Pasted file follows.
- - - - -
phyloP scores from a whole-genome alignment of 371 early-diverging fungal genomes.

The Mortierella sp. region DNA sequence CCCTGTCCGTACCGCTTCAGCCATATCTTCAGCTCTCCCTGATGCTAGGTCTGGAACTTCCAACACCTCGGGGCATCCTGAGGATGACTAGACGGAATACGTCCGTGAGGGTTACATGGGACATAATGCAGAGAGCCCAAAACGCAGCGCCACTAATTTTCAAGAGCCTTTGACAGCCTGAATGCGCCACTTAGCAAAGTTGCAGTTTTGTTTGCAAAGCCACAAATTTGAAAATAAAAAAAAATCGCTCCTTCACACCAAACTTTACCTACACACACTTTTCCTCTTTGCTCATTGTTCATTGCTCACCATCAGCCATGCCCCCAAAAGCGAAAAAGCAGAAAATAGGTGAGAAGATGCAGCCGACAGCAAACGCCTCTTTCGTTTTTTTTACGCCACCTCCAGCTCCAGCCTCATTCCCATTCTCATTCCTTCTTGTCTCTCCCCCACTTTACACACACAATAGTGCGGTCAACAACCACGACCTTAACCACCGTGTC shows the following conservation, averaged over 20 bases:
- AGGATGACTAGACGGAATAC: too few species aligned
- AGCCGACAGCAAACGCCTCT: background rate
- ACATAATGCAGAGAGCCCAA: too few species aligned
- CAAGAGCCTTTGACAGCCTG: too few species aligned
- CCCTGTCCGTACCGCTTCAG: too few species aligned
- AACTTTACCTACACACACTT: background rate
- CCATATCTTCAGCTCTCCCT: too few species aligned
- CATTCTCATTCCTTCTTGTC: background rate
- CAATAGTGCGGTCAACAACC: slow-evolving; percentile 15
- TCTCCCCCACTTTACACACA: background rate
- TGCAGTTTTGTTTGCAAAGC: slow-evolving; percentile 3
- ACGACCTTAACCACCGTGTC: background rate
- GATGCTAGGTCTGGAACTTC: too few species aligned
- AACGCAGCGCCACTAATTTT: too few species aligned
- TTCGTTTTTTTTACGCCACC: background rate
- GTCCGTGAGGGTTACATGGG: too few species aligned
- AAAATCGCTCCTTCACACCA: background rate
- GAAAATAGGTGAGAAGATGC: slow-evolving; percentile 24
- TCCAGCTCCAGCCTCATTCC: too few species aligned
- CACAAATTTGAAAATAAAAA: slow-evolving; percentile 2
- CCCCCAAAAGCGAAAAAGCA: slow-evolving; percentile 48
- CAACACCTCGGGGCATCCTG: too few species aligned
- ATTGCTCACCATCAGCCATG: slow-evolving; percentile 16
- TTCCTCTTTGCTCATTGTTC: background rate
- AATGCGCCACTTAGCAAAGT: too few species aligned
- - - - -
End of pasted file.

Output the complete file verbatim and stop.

phyloP scores from a whole-genome alignment of 371 early-diverging fungal genomes.

The Mortierella sp. region DNA sequence CCCTGTCCGTACCGCTTCAGCCATATCTTCAGCTCTCCCTGATGCTAGGTCTGGAACTTCCAACACCTCGGGGCATCCTGAGGATGACTAGACGGAATACGTCCGTGAGGGTTACATGGGACATAATGCAGAGAGCCCAAAACGCAGCGCCACTAATTTTCAAGAGCCTTTGACAGCCTGAATGCGCCACTTAGCAAAGTTGCAGTTTTGTTTGCAAAGCCACAAATTTGAAAATAAAAAAAAATCGCTCCTTCACACCAAACTTTACCTACACACACTTTTCCTCTTTGCTCATTGTTCATTGCTCACCATCAGCCATGCCCCCAAAAGCGAAAAAGCAGAAAATAGGTGAGAAGATGCAGCCGACAGCAAACGCCTCTTTCGTTTTTTTTACGCCACCTCCAGCTCCAGCCTCATTCCCATTCTCATTCCTTCTTGTCTCTCCCCCACTTTACACACACAATAGTGCGGTCAACAACCACGACCTTAACCACCGTGTC shows the following conservation, averaged over 20 bases:
- AGGATGACTAGACGGAATAC: too few species aligned
- AGCCGACAGCAAACGCCTCT: background rate
- ACATAATGCAGAGAGCCCAA: too few species aligned
- CAAGAGCCTTTGACAGCCTG: too few species aligned
- CCCTGTCCGTACCGCTTCAG: too few species aligned
- AACTTTACCTACACACACTT: background rate
- CCATATCTTCAGCTCTCCCT: too few species aligned
- CATTCTCATTCCTTCTTGTC: background rate
- CAATAGTGCGGTCAACAACC: slow-evolving; percentile 15
- TCTCCCCCACTTTACACACA: background rate
- TGCAGTTTTGTTTGCAAAGC: slow-evolving; percentile 3
- ACGACCTTAACCACCGTGTC: background rate
- GATGCTAGGTCTGGAACTTC: too few species aligned
- AACGCAGCGCCACTAATTTT: too few species aligned
- TTCGTTTTTTTTACGCCACC: background rate
- GTCCGTGAGGGTTACATGGG: too few species aligned
- AAAATCGCTCCTTCACACCA: background rate
- GAAAATAGGTGAGAAGATGC: slow-evolving; percentile 24
- TCCAGCTCCAGCCTCATTCC: too few species aligned
- CACAAATTTGAAAATAAAAA: slow-evolving; percentile 2
- CCCCCAAAAGCGAAAAAGCA: slow-evolving; percentile 48
- CAACACCTCGGGGCATCCTG: too few species aligned
- ATTGCTCACCATCAGCCATG: slow-evolving; percentile 16
- TTCCTCTTTGCTCATTGTTC: background rate
- AATGCGCCACTTAGCAAAGT: too few species aligned